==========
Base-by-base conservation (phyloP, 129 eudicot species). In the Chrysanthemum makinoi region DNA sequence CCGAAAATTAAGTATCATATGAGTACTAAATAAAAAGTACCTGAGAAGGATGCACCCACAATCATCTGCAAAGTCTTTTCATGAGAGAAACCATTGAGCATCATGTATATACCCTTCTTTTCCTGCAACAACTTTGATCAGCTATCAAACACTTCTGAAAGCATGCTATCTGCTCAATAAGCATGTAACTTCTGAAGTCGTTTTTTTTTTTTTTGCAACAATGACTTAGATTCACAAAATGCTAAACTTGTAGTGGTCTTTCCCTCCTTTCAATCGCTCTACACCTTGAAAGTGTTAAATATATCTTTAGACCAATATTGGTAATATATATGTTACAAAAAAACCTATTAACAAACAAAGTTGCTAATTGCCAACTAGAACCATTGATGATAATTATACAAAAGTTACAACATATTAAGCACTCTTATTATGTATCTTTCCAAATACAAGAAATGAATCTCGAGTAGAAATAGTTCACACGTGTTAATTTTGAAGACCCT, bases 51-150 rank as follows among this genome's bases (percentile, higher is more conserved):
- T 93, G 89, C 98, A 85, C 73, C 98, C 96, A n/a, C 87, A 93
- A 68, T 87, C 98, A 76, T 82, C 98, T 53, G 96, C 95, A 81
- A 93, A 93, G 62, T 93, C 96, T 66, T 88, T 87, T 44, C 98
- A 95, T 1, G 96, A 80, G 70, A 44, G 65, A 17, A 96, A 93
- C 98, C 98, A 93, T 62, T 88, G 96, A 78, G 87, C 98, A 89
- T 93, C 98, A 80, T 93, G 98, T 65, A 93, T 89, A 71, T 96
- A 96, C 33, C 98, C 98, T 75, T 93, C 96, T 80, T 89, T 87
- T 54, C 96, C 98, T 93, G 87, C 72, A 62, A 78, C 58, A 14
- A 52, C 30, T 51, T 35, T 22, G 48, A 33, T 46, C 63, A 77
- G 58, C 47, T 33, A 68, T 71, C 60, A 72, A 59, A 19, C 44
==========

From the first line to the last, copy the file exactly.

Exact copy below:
Base-by-base conservation (phyloP, 129 eudicot species). In the Chrysanthemum makinoi region DNA sequence CCGAAAATTAAGTATCATATGAGTACTAAATAAAAAGTACCTGAGAAGGATGCACCCACAATCATCTGCAAAGTCTTTTCATGAGAGAAACCATTGAGCATCATGTATATACCCTTCTTTTCCTGCAACAACTTTGATCAGCTATCAAACACTTCTGAAAGCATGCTATCTGCTCAATAAGCATGTAACTTCTGAAGTCGTTTTTTTTTTTTTTGCAACAATGACTTAGATTCACAAAATGCTAAACTTGTAGTGGTCTTTCCCTCCTTTCAATCGCTCTACACCTTGAAAGTGTTAAATATATCTTTAGACCAATATTGGTAATATATATGTTACAAAAAAACCTATTAACAAACAAAGTTGCTAATTGCCAACTAGAACCATTGATGATAATTATACAAAAGTTACAACATATTAAGCACTCTTATTATGTATCTTTCCAAATACAAGAAATGAATCTCGAGTAGAAATAGTTCACACGTGTTAATTTTGAAGACCCT, bases 51-150 rank as follows among this genome's bases (percentile, higher is more conserved):
- T 93, G 89, C 98, A 85, C 73, C 98, C 96, A n/a, C 87, A 93
- A 68, T 87, C 98, A 76, T 82, C 98, T 53, G 96, C 95, A 81
- A 93, A 93, G 62, T 93, C 96, T 66, T 88, T 87, T 44, C 98
- A 95, T 1, G 96, A 80, G 70, A 44, G 65, A 17, A 96, A 93
- C 98, C 98, A 93, T 62, T 88, G 96, A 78, G 87, C 98, A 89
- T 93, C 98, A 80, T 93, G 98, T 65, A 93, T 89, A 71, T 96
- A 96, C 33, C 98, C 98, T 75, T 93, C 96, T 80, T 89, T 87
- T 54, C 96, C 98, T 93, G 87, C 72, A 62, A 78, C 58, A 14
- A 52, C 30, T 51, T 35, T 22, G 48, A 33, T 46, C 63, A 77
- G 58, C 47, T 33, A 68, T 71, C 60, A 72, A 59, A 19, C 44